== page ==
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The Good Wedding Cheat Sheet: Dos, Don'ts And Having Fun (Despite The Table Plan)

18/07/2013 18:48 | Updated 22 May 2015

When you go to SEVEN weddings in one year you pick up a thing or two about what makes a couple's big day truly sublime, says Lizzie Williams (and helpfully shares her observations)

Weddings – they're a fact of life and part of growing up. And as I near my thirties, I've accepted (sort of) that holidays, weekends dancing around supping vin and indulging me time are things of the past.

wedding guest

My male friends are helplessly dropping like flies on to their knees prompting screams of YES from my pals. And so, the moleskin is packed. If it's not a hen do, it's a wedding - seven in the last year and counting.

But forgetting the mortgage you have to take out to afford the hen dos (once a last night of freedom, now a two week jaunt to the Maldives), dresses, shoes and gifts that are part of your friends getting hitched, there's no knees up quite like a wedding.

I've seen friends tie the knot in churches, registry offices and fields. Marriage ceremonies conducted by crazy vicars, pagans, even long-lost aunts.

Yes, there is a loose formula that makes every big day recognisable, but the wondrous thing about weddings is the unexpected, the left of field, the special details so carefully crafted.

And the bride-to-be needn't send herself mad to achieve something truly special. From a hay bale to perch upon while sipping a cool Pimms, to a basket full of ballet pumps for that moment when the pain from your prettiest pair of shoes gets too much – it's a cliché - but the little details are what guests remember.

However, you must remember that as the happy couple's friends, you have a duty to make the big day memorable and successful too. So here's some advice for the happy couple AND the guests. Together you can have the best day EVER.

You know the schedule? Take it seriously

An attempt to arrive on time to wedding number one of last summer failed miserably when we made a lunchtime date at the local pub. Being so late that your beautiful bride friend has to stall her grand entrance down the aisle provokes staring and tutting and shaking of fascinator-clad heads. It ain't pretty.

Just because she's single and he's single doesn't mean...

The reception leads to an inevitable rush for the table plan. Who are you sitting with? Is the next hour-and-a-half going to be filled with awkward, stilted small talk? Have I, as one of the "single friends", been placed ever so obviously next to one of the "eligible single males"?

I've had good experiences and bad of the table plan lottery. My advice to brides – go with who they know. While I have loved chatting to new people and found myself engrossed in fascinating chit chat, I have also ended up being put on a drinking ban by my pals after accidentally seeking solace in wine as my ears bled listening to desperate strangers try to compile a plan of attack for convincing their weary-looking other halves to propose. Yawn.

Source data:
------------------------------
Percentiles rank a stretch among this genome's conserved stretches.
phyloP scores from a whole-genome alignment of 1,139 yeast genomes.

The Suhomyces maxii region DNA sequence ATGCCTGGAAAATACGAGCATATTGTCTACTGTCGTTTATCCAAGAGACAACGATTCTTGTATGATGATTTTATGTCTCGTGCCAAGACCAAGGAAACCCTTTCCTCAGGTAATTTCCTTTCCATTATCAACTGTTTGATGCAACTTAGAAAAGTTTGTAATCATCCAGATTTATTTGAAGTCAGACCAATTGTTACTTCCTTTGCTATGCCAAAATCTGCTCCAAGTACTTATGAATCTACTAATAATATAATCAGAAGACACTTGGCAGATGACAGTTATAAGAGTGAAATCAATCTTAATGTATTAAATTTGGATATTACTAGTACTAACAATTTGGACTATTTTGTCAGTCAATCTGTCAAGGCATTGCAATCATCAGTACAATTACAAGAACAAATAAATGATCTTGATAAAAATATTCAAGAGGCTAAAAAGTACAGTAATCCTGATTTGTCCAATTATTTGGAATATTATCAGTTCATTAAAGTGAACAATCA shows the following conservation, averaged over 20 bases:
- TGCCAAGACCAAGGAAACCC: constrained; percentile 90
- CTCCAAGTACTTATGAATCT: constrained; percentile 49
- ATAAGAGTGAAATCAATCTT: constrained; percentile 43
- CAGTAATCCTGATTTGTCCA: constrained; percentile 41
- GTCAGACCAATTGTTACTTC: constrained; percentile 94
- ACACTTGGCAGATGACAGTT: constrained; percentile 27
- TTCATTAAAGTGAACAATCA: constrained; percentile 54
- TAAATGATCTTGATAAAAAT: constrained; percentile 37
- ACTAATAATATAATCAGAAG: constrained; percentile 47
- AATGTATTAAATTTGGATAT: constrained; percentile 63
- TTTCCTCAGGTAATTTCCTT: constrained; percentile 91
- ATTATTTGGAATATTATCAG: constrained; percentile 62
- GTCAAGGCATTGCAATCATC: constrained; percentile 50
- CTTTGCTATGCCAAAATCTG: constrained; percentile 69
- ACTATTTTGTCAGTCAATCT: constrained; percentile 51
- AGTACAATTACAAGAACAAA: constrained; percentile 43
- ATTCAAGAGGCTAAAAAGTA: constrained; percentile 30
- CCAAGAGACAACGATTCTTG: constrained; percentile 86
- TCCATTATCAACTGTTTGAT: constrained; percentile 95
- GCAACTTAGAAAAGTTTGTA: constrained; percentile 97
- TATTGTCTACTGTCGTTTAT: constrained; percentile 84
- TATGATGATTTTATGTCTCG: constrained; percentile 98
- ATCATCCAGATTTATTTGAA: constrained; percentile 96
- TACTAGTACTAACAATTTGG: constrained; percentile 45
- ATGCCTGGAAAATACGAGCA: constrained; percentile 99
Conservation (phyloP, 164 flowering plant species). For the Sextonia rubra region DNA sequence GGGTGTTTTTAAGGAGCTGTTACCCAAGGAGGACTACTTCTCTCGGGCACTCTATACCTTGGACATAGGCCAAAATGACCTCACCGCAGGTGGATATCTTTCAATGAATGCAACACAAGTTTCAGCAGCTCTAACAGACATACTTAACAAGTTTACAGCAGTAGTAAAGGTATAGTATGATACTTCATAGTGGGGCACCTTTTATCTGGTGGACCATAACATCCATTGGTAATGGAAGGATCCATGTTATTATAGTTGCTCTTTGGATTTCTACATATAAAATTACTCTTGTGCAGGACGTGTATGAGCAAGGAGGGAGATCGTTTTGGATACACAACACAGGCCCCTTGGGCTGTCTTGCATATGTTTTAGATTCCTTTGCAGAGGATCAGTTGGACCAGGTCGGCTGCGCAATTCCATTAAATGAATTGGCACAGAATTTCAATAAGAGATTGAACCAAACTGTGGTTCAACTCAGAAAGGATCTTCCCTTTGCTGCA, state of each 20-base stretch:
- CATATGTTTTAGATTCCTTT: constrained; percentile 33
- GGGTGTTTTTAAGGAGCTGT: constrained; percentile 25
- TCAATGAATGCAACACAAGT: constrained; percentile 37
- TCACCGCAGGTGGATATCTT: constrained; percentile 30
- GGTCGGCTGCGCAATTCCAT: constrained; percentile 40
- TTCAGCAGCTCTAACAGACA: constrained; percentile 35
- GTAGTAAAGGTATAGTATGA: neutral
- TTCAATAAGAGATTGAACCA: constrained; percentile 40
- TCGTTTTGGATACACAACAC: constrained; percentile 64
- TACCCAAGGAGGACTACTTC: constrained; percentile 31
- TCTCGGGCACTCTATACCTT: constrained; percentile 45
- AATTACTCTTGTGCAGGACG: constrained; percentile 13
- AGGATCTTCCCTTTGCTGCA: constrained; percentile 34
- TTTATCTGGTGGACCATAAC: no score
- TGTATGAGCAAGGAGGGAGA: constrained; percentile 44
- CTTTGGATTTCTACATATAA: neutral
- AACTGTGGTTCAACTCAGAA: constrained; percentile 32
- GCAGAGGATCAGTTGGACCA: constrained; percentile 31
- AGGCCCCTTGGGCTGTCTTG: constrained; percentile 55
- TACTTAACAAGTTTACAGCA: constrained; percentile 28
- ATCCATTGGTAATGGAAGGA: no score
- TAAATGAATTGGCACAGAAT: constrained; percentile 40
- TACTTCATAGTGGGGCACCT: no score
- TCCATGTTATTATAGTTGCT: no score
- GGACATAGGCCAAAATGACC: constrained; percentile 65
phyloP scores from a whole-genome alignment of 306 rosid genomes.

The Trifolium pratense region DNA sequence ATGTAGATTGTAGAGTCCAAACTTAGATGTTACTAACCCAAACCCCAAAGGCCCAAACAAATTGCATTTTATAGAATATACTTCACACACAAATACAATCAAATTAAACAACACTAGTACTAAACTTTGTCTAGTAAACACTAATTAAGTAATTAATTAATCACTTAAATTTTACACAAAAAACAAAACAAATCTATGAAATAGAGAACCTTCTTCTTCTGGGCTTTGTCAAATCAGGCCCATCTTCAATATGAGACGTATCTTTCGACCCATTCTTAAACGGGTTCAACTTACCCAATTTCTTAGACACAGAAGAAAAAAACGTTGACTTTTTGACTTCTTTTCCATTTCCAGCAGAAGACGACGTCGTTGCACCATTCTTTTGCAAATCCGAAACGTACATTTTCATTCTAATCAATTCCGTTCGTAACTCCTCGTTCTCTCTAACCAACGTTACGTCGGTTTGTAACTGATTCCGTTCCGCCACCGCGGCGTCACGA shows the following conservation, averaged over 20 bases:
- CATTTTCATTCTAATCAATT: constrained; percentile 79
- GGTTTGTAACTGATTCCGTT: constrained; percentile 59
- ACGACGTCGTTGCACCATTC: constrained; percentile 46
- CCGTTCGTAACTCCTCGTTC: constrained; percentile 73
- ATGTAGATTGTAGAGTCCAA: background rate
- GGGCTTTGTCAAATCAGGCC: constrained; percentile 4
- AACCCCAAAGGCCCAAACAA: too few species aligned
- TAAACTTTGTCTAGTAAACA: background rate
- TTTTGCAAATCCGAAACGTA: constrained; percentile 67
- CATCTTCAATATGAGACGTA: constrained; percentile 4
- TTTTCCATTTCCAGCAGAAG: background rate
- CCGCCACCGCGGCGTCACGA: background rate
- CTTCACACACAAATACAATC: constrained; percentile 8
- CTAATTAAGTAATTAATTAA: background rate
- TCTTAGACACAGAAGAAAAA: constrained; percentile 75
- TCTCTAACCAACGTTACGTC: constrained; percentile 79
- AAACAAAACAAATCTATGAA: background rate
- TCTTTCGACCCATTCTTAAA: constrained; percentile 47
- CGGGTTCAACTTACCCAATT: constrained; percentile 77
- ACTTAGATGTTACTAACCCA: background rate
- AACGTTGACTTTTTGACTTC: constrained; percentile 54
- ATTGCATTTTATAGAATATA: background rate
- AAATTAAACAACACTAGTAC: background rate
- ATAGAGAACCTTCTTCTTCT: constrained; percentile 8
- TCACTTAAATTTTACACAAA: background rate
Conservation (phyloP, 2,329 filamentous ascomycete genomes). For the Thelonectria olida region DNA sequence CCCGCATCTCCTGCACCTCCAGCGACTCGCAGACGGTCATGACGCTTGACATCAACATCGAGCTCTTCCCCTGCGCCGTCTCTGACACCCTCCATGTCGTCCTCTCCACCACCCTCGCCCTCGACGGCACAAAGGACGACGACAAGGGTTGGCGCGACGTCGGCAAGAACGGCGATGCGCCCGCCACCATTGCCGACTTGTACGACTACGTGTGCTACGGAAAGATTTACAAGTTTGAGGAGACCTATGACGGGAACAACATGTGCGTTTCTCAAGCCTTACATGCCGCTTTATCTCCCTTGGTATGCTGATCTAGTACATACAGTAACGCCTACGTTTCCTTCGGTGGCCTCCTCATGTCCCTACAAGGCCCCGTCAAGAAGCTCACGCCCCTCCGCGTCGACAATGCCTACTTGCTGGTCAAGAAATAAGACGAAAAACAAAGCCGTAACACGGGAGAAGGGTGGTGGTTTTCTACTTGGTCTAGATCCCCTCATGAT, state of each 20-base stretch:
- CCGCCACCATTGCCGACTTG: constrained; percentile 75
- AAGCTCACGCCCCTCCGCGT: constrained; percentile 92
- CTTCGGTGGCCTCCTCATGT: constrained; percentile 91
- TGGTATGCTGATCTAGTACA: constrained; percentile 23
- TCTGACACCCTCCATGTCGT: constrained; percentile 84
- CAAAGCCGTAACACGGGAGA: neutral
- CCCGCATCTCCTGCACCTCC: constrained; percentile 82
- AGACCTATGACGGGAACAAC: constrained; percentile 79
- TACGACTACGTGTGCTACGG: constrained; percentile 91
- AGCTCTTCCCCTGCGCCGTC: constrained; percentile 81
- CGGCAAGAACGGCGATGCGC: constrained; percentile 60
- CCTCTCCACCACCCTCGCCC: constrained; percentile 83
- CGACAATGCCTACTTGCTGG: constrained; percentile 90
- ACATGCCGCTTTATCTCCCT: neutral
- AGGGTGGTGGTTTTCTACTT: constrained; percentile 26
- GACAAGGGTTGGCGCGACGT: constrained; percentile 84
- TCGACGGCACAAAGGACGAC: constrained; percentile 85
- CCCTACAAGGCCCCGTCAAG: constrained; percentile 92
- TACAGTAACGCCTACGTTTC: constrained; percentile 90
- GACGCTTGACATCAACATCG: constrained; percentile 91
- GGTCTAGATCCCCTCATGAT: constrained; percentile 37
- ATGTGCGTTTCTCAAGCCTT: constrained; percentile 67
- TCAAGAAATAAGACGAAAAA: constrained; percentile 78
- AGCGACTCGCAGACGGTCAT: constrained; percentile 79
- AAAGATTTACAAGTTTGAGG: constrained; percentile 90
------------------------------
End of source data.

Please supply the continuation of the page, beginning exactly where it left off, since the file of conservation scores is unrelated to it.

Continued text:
There is nothing sadder than an empty dance floor

Another one for you guests - dance. It is simple; you have been invited to share your pals' special day. They have inevitably spent a ridiculous amount of money feeding and treating you to the bubbly stuff, so the least you can do is have a bloody good time.

At wedding number six last year, having enjoyed a sumptuous English tea and initiating the standard speeches sweepstake, my friend leapt up to the bar to get the first Jaeger bomb order of the night in...at 5pm. Too early I hear you cry. It was, but bizarrely it paid off.

Head-to-toe in Jaeger (Jaeger gives you confidence at a wedding, no I don't have an explanation) we danced like lunatics to Eighties classics and were the last ones standing. But we were alone on the dancefloor, save for the bride and groom.

The morning after announced itself with a savage headache and more than a hint of embarrassment. But when the bride phoned soon after gushing her thanks at us for having such a great time AND showing it, the hangover guilts subsided.

"I do" jolliness probably shouldn't lead to gymnastics

Wedding number four saw the hens' human pyramid raise a cheer – the subsequent serious injuring of a bridesmaid as it collapsed, er, not so much.

One dress is good, two is better

I learnt a valuable lesson at wedding number five. Always take a spare. Outfit that is.

While it may not be economical, it will pay off for there is no worse feeling as a guest than that jaw-dropping moment when you spot another guest wearing THE VERY SAME dress as you.

Cries of "you totes look better" from your friends don't help. In a crisis like this, it is action - not words - that will save the day. Teetering on the brink of melt-down, I was rescued as a cool-headed friend swept in with a pretty jade number from Whistles.

It's YOUR day

But for all the wedding guesting I have done, there is one thing that unites every wedding in terms of their success. The best weddings are undoubtedly always the ones where your bride and groom pals have indulged in their favourite things and are having the time of THEIR lives.

So...

...bring on wedding number eight – my spare dress is pressed and I'm ready to dance.

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